The Infant Jesus


              There is almost nothing more disarming in the world than a new-born infant.  Even a stone cold heart shatters in the vicinity of a helpless, tiny babe.  Why?  Why do babies have this “power” to make us feel incredibly small?  Perhaps we might think, “We too were once that small.”  We are reminded that this child before us is totally dependent on others and utterly helpless on its own.  Our own fragility is placed before our eyes.  Are we any different than this child?  The Christmas Crèche reminds us this profound reality that He who seems so distant at times, He who we think does not understand us in fact became a humble child so that we might approach Him in a child-like manner.

            We are all invited once again to consider the poverty of Bethlehem.  In a world that is war stricken, the message of the Incarnation, God-with-us, is the same.  In a world where family life is threatened and perhaps your own family is experiencing difficulty, the message of the Christ-Child is the same.  The angel’s hymn, Gloria in Excelsis Deo, gives us the message of peace and goodwill toward men. (Lk. 2:14)  This Child was born to bring peace into every human heart afflicted with sin.

             The Lord Jesus came in the humility of a child to disarm our preconceived notion of God.  He does not come as the political ruler that the chosen people were expecting.  Caesar Augustus imposed peace by force, but the peace and reconciliation that this humble baby would bring was brought about through love and forgiveness.[1]  Pope Benedict XVI said “In that Child… God comes without weapons, without force, because he does not want to conquer, so to speak, from the outside, but rather wants to be freely received by the human being.  God makes himself a defenseless Child to overcome pride, violence and the human desire to possess.”[2] 

                The Psalmist says “He comes to judge the earth.  He will judge the world with righteousness and the people with his truth.” (Ps. 96)  His very first throne he judged upon was the humble manger in Bethlehem, a feeding trough for animals.  Cyril of Alexandria said “He is laid in a manger like fodder for a people who act like beasts.”[3]  The same God who created and rules the universe made Himself helpless and vulnerable “to teach people a new way of living and loving.”[4] 

                “Unless you turn and become like children, you will never enter the Kingdom of Heaven.” (Mt. 18:3)  Our God was serious in this statement.  God the Son was born for us (Is. 9:6; Lk. 2:7), in poverty, wrapped in swaddling clothes, which symbolizes our release from the bands of sin that bind us (Bede and John the Monk).[5]  The poverty of the birth of Christ teaches us just how far God is willing to stoop to our level to identify with us. 

                 Everybody’s favorite Saint, yours and mine, St. Francis of Assisi, brought to the forefront of the Church’s piety this profound truth of the humility of God in the Incarnation.  His emphasis on the Sacred Humanity of Christ brought warmth and “heartbeat” back into Christian devotion.  St. Francis knew that you cannot love anything that ultimately you cannot get your arms around.  We cannot love abstractions, only persons.  He wanted the faithful to know that God truly became Emmanuel, God-with-us, and that each of us can experience His closeness if we let down our walls and approach Him as a child.  The humility and closeness of our God is a lesson each of us can benefit.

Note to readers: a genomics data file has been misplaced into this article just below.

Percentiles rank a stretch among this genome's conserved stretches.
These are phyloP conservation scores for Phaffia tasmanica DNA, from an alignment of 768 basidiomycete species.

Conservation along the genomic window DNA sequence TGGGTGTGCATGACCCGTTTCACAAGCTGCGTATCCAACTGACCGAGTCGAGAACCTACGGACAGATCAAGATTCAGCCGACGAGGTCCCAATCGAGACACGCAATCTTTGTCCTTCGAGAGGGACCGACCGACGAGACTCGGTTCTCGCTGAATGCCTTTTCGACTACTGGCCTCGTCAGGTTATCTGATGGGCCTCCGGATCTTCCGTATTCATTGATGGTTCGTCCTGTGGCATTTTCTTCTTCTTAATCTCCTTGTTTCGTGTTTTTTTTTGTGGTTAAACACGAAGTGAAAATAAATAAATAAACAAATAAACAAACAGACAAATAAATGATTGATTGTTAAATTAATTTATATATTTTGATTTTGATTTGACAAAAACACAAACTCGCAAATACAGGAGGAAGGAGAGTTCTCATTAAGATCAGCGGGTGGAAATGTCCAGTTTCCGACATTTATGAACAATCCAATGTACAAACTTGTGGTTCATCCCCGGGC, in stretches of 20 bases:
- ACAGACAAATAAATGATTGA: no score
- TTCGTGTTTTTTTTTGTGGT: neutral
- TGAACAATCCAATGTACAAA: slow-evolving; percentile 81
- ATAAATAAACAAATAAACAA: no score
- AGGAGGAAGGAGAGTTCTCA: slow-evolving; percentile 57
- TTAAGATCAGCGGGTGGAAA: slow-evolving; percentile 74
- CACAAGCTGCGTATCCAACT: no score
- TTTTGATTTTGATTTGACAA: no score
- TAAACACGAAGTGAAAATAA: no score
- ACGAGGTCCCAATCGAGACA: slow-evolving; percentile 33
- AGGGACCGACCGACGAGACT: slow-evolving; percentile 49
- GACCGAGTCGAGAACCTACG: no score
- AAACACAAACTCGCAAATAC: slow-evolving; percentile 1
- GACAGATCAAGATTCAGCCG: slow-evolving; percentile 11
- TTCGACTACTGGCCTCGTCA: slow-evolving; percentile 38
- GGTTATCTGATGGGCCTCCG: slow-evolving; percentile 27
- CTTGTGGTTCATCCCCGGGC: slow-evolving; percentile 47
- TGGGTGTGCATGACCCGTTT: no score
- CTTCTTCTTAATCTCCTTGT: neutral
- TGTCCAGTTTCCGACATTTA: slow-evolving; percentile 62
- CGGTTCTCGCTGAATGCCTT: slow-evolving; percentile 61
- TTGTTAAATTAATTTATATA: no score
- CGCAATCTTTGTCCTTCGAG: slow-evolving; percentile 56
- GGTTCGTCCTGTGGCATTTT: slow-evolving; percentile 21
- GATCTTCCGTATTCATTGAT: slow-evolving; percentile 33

Are we willing to welcome the poor Christ Child into our hearts?  Are we going to be like the innkeeper who denied because there was no room? (Lk. 2:7)  St. Jerome says “The entire human race had a place, and the Lord about to be born had none.  He found no room among men.”[6]  Are things any different today?  He who has created each of us individually comes to the door of our own “inn,” our own heart to seek entrance.  Will we turn Him away as well?

               GK “Chesterton noted than Jesus disclosed himself to the humble who knew they knew little and then to the learned who appreciated they did not know everything.”[7]  

               The whole reason we celebrate Christmas is to approach that new-born baby once again and to remind ourselves God is very close to us.  Our God became touchable, huggable and tangible for the sake of you and me.

By Br. John Paul Zeller, MFVA

[1] Alfred McBride, The Human Face of Jesus (Huntington, Ind.: Our Sunday Visitor, 1998), 26.

[2] Pope Benedict XVI, “On the Meaning of Christmas,” Eternal Word Television Network, (accessed February 2, 2011).

[3] Arthur Just Jr., ed., Luke (Ancient Christian Commentary on Scripture), 35.

[4] Pope Benedict XVI, “On the Meaning of Christmas.

[5] Arthur Just Jr., ed., Luke (Ancient Christian Commentary on Scripture), 35.

[6] Ibid., 39.

[7] Alfred McBride, How to Make Homilies Better, Briefer, and Bolder: Tips from a Master Homilist (San Francisco: Our Sunday Visitor, 2007), 116.